North America remains a highly attractive region for international students.
However, recent data from HESA, OpenDoors, Erudura and Office for Immigration suggests that the global competition for international students has slowed enrolments in the US – with nearly five percent fewer international students enrolling following the pandemic.
Studies have also shown that university enquiry teams are not currently meeting students’ expectations when it comes to responding to enquiries or communicating the results of applications.
According to the QS International Student Survey 2023, almost two thirds of students interested in North America expect a complete and personalised response to an enquiry within three days. The number of students who expect a response to their application within one week has risen from 49% in 2021 to 55% in 2023.
Additionally, about a quarter of North American students expect daily contact from a university once they’ve received an offer and half expect weekly contact.
How can universities use these insights to improve their student recruitment marketing strategy?
Meet students where they are: What does it mean?
Any student recruitment strategy should focus on putting the messages students need on the platforms they’re using – that’s how you meet students where they are. Using various channels – email, social media, phone calls – you can personalise the content presented on a platform according to your audience’s interests and motivations.
Student ambassadors have proven to be a very effective tool in student recruitment strategies. So much so, an astounding 83% of Gen Z and Millennials trust online reviews as much as personal recommendations and Gen Z considers videos to be more valuable than any other generation.
Using the data from the QS International Student Survey 2023, institutions can begin to understand the preferred social media channels of prospective international students to develop a targeted student recruitment strategy that focuses on engaging with students on platforms they are most active on – ultimately increasing their chances of attracting and enrolling more students.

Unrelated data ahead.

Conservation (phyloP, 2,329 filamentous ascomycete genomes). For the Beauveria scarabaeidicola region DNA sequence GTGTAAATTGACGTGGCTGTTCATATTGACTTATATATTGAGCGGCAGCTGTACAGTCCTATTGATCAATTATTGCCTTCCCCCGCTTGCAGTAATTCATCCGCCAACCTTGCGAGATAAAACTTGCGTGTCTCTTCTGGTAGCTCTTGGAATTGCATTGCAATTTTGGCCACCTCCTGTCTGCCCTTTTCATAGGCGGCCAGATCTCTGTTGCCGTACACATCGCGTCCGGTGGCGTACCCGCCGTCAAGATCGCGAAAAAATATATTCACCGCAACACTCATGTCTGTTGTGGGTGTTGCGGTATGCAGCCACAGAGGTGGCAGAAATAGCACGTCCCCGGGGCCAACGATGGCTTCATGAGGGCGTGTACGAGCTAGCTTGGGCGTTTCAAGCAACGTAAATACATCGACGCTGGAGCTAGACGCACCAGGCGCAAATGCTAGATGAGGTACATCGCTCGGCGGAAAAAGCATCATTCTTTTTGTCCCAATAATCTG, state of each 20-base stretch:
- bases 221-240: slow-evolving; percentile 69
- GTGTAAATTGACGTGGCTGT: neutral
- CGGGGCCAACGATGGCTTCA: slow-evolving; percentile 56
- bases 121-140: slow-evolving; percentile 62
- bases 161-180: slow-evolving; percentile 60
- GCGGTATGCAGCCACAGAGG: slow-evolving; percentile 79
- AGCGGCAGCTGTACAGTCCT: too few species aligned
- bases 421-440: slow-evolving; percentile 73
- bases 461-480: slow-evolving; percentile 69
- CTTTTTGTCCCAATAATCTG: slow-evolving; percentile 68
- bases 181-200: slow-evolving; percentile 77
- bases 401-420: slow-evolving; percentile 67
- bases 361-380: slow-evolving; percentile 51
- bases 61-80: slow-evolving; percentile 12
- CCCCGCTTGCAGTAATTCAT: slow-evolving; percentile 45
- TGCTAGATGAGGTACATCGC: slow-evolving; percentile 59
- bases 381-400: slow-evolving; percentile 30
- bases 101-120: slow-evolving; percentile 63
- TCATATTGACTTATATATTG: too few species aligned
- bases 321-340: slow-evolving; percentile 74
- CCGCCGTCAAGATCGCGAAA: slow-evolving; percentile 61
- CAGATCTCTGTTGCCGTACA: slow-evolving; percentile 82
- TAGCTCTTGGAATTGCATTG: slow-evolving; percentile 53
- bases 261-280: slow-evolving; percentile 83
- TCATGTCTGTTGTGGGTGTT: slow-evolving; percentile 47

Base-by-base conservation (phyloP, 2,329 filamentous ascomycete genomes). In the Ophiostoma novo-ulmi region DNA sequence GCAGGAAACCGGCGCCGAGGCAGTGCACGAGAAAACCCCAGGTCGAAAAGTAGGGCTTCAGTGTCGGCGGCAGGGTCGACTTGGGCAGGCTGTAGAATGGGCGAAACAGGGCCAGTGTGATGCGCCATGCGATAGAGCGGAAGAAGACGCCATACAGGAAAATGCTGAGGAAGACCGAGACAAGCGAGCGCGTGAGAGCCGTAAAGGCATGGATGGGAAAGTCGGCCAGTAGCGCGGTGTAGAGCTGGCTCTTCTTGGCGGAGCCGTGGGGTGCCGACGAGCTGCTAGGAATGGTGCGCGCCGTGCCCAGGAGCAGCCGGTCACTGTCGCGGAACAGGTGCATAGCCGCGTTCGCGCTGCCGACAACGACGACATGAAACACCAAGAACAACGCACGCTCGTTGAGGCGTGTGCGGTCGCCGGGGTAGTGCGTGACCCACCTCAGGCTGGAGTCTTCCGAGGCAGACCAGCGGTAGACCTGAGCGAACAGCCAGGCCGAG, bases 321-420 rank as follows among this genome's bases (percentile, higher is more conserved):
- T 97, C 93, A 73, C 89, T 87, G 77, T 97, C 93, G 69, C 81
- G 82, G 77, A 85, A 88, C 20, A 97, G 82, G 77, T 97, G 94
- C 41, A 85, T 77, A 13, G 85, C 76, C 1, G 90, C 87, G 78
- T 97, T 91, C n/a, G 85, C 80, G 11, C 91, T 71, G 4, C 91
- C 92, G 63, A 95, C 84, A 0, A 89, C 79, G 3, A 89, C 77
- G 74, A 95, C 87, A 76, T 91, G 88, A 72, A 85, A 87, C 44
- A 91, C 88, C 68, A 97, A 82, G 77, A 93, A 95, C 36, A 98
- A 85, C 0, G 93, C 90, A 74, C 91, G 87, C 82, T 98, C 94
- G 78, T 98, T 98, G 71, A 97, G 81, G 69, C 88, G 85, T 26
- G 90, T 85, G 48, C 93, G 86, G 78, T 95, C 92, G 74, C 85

What sources of information do prospective international students find most useful when researching a university?
Heading to university is a big decision, so students will use information channels to source the details. Being active across many channels may also enable you to target different audiences. It is important that you have up-to-date information wherever your students are looking for it, and, if they can contact you directly, you must respond in a timely and helpful manner.
According to 74.2% of prospective international students from the US and Canada, official university websites remain the best way to gather information about an institution, even in a social media driven world.
A further 35% of prospective US students and 39% of prospective Canadian students are interested in contacting a university by telephone to obtain more information.
What social media channels do prospective international students like to engage with?
YouTube and Instagram were the most popular platforms for prospective international students when interacting or engaging with North American institutions. This comes as no surprise given their video and photo-based nature – they’re ideal platforms for showcasing a school’s culture and environment.
LinkedIn was ranked the next most preferred platform for students – but with a slightly higher interest among those pursuing university in Canada. Given Canada’s very competitive job market universities should expect career-motivated students to become increasingly common and consider fully utilising LinkedIn as a student recruitment platform.
LinkedIn’s prevalence among students should motivate universities to offer more tailored career services to help students maximise their LinkedIn profiles. This should include resources for students to create a professional profile, access job listings and develop relationships with potential employers.
Universities may consider engaging with prospective students with employability-based content on LinkedIn and a focus on student life and culture on Instagram, for instance.
TikTok is a powerful marketing tool that is gaining momentum among prospective students seeking to engage with institutions online – Interestingly, 15% of female respondents are using TikTok to research institutions in Canada, compared to just six percent of men. This same gender difference also exists among US respondents but is less pronounced with 19% female and 13% male.
A previous article by QS Commercial Lead, Kesh Patel, discussed the challenge of maintaining student engagement: “One thing that I often see institutions overlook is retargeting. Institutions often spend considerable budgets on email campaigns and display advertising but often overlook reinforcing the message through retargeting activity on social media.”